Lindude söötja

Kaljo Simson. Certitude and Jealousy.
Oil on cardboard. 92 x 123 cm 1980ies

Now to a new topic. In two summers, 2016 and 2017, I participated in an event in Lithuania called “Constructive Shamanism”. My task both times was to project an energy tower and build it up in the spirit of shamanism. The first camp took place in the woods in eastern Lithuania, on the land of the former president Vytautas Landsbergis’s son, also named Vytautas; the other on the flatlands in western Lithuania. Besides my tower, two wooden objects were constructed as well by Finnish architect Marco Casagrande and Norwegian architect Hans Petter Bjornadal. The week when the objects were being built was full of lectures, songs, rites and meditations. Participants included artists, architects, businessmen, healers, shamans, etc. The second undertaking happened a year later in the farm of shamans Vilma and Einars. This was a particularly powerful event, where a 14 m energy tower was constructed, designed by me and my assistant Ristjan. A workshop of energy painting led by August Künnapu also took place. The event culminated in a nocturnal shaman rite, where one participant was the most powerful shaman in Lithuania, Vaidas. I had never seen anything so powerful before. Vaidas in the shaman outfit danced and beat the drum until he became a non-human, i.e. energy vortex. He was supported by three shamans with drums, tower-builders-artists and a dog who were all sitting around the bonfire. I had a long chat with Vaidas next day. Among other things he said that my towers also possess a huge power.

Estonian art is indeed a strange synthesis of Christian traditions and shamanism. Look at, for example, Konrad Mägi and Karl Pärsimägi. All the dynasty of the Vint family – the works of all five (Tõnis, Toomas, Maara, Aili, Mare) have a strong element of magic. The path of mysticism and magic are continued by Tõnis Vint’s students; one of them, Sven-Erik Stamberg, is featured in the current Epifanio. Tõnis and I had a joint exhibition in Leeuwarden, Holland, in 1991. My contribution was an image of a big white house together with a metal fence and cloud. The interior of the house was filled with Tõnis’s magical pictures. Destiny brought us together – it cannot have been by accident.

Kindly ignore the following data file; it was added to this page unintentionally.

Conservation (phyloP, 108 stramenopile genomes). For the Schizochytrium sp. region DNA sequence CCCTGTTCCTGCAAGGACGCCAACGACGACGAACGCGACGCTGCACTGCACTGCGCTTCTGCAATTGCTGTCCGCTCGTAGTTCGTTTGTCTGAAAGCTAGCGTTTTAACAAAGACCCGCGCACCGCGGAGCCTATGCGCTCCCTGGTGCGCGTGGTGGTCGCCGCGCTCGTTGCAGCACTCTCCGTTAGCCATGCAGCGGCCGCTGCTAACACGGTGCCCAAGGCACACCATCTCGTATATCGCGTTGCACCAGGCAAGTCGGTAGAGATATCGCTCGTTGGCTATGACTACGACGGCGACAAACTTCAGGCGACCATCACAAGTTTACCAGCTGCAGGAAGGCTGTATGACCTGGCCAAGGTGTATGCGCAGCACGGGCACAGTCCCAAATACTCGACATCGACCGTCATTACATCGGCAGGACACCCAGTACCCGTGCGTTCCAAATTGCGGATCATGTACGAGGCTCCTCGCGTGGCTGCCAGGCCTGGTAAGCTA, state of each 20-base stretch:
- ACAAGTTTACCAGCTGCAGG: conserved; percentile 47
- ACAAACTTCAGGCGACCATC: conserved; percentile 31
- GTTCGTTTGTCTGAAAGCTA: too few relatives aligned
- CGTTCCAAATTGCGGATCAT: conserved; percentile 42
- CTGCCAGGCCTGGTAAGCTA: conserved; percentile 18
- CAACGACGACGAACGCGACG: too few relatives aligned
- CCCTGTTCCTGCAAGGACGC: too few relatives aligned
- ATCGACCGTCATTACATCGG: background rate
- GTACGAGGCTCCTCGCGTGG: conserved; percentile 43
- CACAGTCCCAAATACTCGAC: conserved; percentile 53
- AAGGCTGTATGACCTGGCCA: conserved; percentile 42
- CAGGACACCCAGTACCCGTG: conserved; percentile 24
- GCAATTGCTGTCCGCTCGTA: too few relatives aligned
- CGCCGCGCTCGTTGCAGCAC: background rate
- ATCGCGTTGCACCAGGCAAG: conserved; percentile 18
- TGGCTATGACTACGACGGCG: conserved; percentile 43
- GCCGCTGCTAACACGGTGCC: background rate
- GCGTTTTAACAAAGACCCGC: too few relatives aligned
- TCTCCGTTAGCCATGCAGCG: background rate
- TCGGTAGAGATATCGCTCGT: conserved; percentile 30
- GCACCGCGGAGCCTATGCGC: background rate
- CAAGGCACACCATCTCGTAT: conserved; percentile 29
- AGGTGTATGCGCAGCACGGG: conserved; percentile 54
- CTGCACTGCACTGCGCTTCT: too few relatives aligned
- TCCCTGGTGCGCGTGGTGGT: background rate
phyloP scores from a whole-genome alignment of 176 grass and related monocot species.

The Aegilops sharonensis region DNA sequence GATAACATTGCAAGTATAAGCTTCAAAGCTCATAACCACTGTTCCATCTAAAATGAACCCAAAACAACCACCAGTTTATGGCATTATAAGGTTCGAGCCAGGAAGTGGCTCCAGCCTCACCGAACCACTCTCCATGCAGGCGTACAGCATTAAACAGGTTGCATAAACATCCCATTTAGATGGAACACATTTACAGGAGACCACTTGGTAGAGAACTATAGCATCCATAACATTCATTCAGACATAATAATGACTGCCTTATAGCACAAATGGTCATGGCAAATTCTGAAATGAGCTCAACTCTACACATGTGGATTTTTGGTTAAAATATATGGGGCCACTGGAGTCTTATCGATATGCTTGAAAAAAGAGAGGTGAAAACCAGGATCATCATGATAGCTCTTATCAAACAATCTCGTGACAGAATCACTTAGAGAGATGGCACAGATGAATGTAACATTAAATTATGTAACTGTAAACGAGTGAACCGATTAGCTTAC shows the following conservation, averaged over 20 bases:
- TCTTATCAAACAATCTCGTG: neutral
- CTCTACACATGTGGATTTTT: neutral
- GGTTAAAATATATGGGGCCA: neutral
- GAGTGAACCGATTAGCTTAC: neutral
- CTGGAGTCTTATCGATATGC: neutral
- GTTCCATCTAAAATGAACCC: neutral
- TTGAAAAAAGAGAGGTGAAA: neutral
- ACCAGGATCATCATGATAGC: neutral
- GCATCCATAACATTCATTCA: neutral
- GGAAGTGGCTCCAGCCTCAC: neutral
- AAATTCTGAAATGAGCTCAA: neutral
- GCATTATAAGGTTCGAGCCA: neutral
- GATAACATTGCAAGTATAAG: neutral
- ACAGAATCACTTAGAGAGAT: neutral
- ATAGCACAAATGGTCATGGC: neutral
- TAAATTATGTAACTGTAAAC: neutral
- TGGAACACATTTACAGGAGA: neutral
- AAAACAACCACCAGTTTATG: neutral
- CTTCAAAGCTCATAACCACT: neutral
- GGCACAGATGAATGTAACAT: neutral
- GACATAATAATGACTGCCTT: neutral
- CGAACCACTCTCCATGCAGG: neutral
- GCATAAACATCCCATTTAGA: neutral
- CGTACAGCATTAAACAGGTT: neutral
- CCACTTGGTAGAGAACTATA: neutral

Havi saak


A painting was rather an aid, a vehicle for reaching something mystical.


Kaljo Simson.
Catch of Pike
(Passion of Fishing).
Oil on cardboard.
50 x 65,5 cm 1960ies

Besides pursuing the profession of an architect, a number of my students at the Tallinn University of Applied Sciences also have aspiration in art. Mention should be made of Eva-Maria Gromakovski, who has become a noted film artist, also Ahti Sepsivart and Sindy Ilves, represented in the current Epifanio. Sepsivart’s magic graphic art reveals elements of an architect’s rational thinking and a state where space and time are absent. Ilves’s computer graphics are joyful works, full of lightness and freedom. The works of both young artists are highly contemporary, at the same time relying on some ancient knowledge. In my opinion, the art of the future is something along these lines. In ancient times, not a single cave painting was produced just for nothing. A painting was rather an aid, a vehicle for reaching something mystical. I believe that painters of the future will paint energy that they see. They derive strength from places of power, dreams and gifts of the spirits. Creating their timeless works they get in touch with something that intoxicates them, sends them through walls and enables contact with the infinity. By joining our ancestors’ shamanic powers with today’s technologies and know-how, the artists once again become wise men and women, healers and mages. One day art will shake off its shackles of prejudices and becomes real.

architect and artist